The problems outlined in GAO’s report have fairly simple solutions that in many cases already exist. Proper data sharing agreements and basic fraud prevention controls would go a long way in stopping much of the abuse we will be discussing today. Unfortunately, each state has developed its own individual approach, without regard for the best practices and models available to them. This has resulted in programs full of holes.

It is clear that the Centers for Medicare and Medicaid Services need to do a better job of providing guidance and regulatory enforcement for the states. At the same time, states need to take greater responsibility for preventing and rooting out fraud, waste and abuse from their own backyards. 

As a recovering governor, I understand the unique challenges that come along with running a state Medicaid program. As many of you have heard me say before, “If it’s not perfect, make it better,” and we all share a responsibility to do just that with Medicaid. 

GAO’s findings are troubling and I look forward to an honest and frank discussion today about what needs to be done to make sure these abuses don’t continue. As a member of the Finance Committee, we’ve had a lot of discussion about how to pay for health care reform. I share the President’s belief that any plan we pass in Congress this year should not add a dime to our deficit going forward. One of the ways we can do that is through cutting the fraud, waste and abuse in our current public health care system. We can go a long way in paying for health care reform by eliminating the sort of abuse we will be discussing today.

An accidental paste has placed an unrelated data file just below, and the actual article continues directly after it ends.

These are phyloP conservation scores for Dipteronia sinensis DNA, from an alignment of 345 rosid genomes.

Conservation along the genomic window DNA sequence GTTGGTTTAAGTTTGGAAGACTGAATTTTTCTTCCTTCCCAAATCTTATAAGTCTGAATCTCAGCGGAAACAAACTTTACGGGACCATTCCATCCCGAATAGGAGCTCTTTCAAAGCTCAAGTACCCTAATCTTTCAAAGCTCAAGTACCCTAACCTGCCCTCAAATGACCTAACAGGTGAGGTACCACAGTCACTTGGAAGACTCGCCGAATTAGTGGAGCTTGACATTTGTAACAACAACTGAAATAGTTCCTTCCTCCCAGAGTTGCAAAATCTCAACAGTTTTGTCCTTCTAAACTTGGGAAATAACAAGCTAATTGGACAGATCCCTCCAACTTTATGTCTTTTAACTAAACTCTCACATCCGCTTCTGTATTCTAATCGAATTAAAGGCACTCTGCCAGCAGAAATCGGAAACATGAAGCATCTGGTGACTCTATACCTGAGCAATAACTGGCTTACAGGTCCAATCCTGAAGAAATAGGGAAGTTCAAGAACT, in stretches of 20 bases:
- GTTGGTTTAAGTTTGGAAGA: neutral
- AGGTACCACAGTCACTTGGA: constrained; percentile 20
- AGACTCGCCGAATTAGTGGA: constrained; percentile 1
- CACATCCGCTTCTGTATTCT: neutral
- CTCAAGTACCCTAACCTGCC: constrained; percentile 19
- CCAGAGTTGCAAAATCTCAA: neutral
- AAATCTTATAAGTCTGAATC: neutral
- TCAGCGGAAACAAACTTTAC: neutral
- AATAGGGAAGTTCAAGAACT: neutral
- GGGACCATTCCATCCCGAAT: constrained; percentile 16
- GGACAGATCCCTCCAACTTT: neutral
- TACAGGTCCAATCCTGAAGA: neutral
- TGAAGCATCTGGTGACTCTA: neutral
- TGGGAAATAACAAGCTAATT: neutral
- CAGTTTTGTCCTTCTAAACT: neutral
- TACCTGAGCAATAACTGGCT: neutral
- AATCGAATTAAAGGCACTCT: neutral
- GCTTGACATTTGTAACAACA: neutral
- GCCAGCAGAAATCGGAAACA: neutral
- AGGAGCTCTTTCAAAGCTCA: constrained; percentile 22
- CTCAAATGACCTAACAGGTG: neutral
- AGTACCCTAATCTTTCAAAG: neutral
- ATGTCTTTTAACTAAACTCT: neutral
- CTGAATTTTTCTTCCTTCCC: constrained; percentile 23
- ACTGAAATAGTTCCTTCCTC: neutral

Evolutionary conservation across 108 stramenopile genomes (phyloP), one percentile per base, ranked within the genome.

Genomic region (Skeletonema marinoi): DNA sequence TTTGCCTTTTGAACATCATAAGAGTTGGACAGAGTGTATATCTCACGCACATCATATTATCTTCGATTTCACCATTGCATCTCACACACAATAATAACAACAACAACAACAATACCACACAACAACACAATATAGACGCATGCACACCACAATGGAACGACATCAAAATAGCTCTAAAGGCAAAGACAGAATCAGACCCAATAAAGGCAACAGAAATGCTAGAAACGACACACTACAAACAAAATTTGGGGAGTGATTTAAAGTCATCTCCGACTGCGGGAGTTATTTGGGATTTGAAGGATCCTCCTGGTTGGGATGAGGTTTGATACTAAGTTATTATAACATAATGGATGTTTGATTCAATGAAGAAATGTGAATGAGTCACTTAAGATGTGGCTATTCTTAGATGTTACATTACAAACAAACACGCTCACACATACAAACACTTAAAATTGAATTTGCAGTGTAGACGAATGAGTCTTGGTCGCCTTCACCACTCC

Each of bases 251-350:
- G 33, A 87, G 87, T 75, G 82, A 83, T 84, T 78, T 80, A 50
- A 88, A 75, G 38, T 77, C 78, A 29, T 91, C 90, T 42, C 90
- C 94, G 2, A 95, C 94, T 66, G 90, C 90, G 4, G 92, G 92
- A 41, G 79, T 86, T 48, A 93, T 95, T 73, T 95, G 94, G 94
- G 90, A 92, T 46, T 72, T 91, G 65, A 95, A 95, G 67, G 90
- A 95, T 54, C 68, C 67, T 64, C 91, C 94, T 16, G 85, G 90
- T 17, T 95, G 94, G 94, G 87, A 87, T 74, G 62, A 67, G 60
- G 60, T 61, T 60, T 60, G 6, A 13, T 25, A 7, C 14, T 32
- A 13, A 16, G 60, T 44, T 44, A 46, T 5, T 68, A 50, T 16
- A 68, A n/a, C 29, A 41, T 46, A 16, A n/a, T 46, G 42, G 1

Finally, before I close, I have one last chart I would like to share. 

The dangers of prescription drug abuse have become better known in the past few years as celebrities and other public figures have succumbed to their lethal effects. However, less widely publicized are the millions of American teenagers who abuse the same drugs.

And, unfortunately, they’re doing so at a rate which should cause alarm. One out of five teenagers in America has abused, or is abusing, prescription drugs. This is a drug problem that could impact any American home with a medicine cabinet. As a father, I certainly find this an alarming statistic. 

I make this point so that it’s clear that, while there is a financial cost to the fraud and abuse of controlled substances paid for by Medicaid, let’s not forget there is a human cost as well.

Prescription drug abuse is the fastest-growing addiction in the United States. The difference between a “street drug” like cocaine and a prescription pain pill is that in many cases the federal government is paying to feed this addiction with taxpayer money. 

Aside from our financial responsibility, we have a social responsibility to ensure that our public health care system isn’t used to further intensify and subsidize a public health crisis.